T&T has what it takes to produce more champion athletes with greater consistency on the world stage, but the people in the spotlight just don’t realise the way to achieve these feats, rest in their way of life. That’s the view of Drew Cuffie, performance specialist at the US-based Michael Johnson Performance (MJP) Centre.

Cuffie, who specialises in regeneration and recovery at MJP, said while local athletes habitually look externally for sources of inspiration to ultimately achieve victory there were cultural dynamics that would infuse them to be world beaters. In a T&T Guardian interview at the T&T Olympic Committee’s (TTOC) office on Abercromby Street, Port-of-Spain, on Monday, Cuffie said MJP coaches have worked in Brazil, Puerto Rico and China and offered advice on ways to improve athlete performance, rather than try to impose US culture on their international associates.

“It’s about revamping the culture, enhancing it…not necessarily changing it. Ideally, if we are talking about T&T and the Carnival that’s approaching, you can see there is a high performance mentally towards getting ready for Carnival. So if we could use some of that same mentality to train and drive that into sport, I think that will help reach our goal of ten (Olympic) gold medals by 2024,” he said.

Cuffie was on local shores to work both with athletes and coaches for one month in keeping with an agreement reached between MJP and the TTOC. It followed a two-day bpTT/TTOC MJP High Performance workshop. The terms of that deal between TTOC and MJP required a specialist from that facility travel to T&T twice a year for the specified period to impart knowledge.

Coaching professionally over the past four years–two of which was at the Michael Johnson Performance Centre–Cuffie has been MJP’s ambassador to this country for the past year. He conducted workshops back in May and October in 2014. Double Olympic medallist Richard Thompson, Olympic medallist Emmanuel Callender, IAAF World champion 400m hurdler Jehue Gordon and Jarrin Solomon, another Olympic medal achiever, were among eight local athletes that have benefitted from the expertise of the centre’s faculty, so far.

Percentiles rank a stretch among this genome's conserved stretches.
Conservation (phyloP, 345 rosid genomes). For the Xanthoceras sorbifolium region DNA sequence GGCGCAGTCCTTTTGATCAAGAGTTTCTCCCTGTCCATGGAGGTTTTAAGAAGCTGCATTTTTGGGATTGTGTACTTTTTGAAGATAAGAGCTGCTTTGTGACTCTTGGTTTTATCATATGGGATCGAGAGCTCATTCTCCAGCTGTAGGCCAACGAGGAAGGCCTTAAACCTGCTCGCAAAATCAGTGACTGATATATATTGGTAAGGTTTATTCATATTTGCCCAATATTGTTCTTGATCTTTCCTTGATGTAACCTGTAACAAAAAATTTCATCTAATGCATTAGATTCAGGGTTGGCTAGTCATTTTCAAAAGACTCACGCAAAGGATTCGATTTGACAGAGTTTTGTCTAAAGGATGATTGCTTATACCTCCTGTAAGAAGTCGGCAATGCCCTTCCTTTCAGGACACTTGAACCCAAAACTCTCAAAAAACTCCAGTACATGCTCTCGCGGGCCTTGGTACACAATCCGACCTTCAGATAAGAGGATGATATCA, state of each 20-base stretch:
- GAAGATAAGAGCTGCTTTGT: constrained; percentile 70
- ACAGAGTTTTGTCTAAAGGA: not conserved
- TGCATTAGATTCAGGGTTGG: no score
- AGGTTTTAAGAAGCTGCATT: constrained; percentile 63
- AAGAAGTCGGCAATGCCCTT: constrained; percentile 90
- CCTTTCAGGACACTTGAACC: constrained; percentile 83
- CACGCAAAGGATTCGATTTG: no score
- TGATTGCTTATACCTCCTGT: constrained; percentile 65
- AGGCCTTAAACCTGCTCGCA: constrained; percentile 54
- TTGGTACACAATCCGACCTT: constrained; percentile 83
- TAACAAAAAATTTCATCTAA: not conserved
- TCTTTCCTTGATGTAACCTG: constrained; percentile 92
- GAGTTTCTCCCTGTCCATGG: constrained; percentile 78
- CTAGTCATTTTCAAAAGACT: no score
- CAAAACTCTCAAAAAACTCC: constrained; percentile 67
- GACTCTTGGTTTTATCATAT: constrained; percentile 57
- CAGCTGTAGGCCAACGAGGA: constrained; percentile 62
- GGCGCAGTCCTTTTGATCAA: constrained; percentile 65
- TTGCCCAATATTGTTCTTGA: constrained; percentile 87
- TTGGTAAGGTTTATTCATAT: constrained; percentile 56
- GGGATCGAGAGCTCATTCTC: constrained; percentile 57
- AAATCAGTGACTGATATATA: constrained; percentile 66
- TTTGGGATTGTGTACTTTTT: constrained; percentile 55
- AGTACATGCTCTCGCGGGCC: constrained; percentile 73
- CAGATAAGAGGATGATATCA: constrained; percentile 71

Para Pan gold medallist Shantol Ince, hurdler Mikel Thomas, sprinter Michelle-Lee Ahye and cyclist Njisane Phillip completed the elite list. Apart from T&T athletes, young coach Shane Cooper was reputed to be the only national to date, to have studied at the centre. Cuffie said the MJP team hoped to receive more national coaches.

“We are still in the infancy of this project. Even though 2016 is around the corner, the overall goal is 2024. We have to keep that in mind and continue to work on it,” said Cuffie.

“Since I have been here, I have seen coaches that kind of do it all, where you have other professionals who specialise in different areas. Why not pool and use those resources? Hopefully the goals of the workshop will expose a systematic approach to training and then overall athleticism. While I’m here, I’m to show athletes, the coaches a way to help them improve athleticism.”

TTOC president Brian Lewis, left, chats with Drew Cuffie, regeneration and recovery specialist at the MJP Centre, trainee athletics coach Shane Cooper and volleyball coach Sean Morrison. PHOTO: SEAN NERO
Cuffie is from Arlington, Texas, USA, where he played cornerback for Abilene Christian University (ACU) Football Team. During his college career ACU won two Lone Star Conference Championships. He received his bachelor’s degree in Exercise Science and his master’s degree from Hardin-Simmons University in Kinesiology. Drew has been the assistant Strength and Conditioning Coach for the Abilene Christian Football, softball, baseball, and soccer, golf and cross country teams.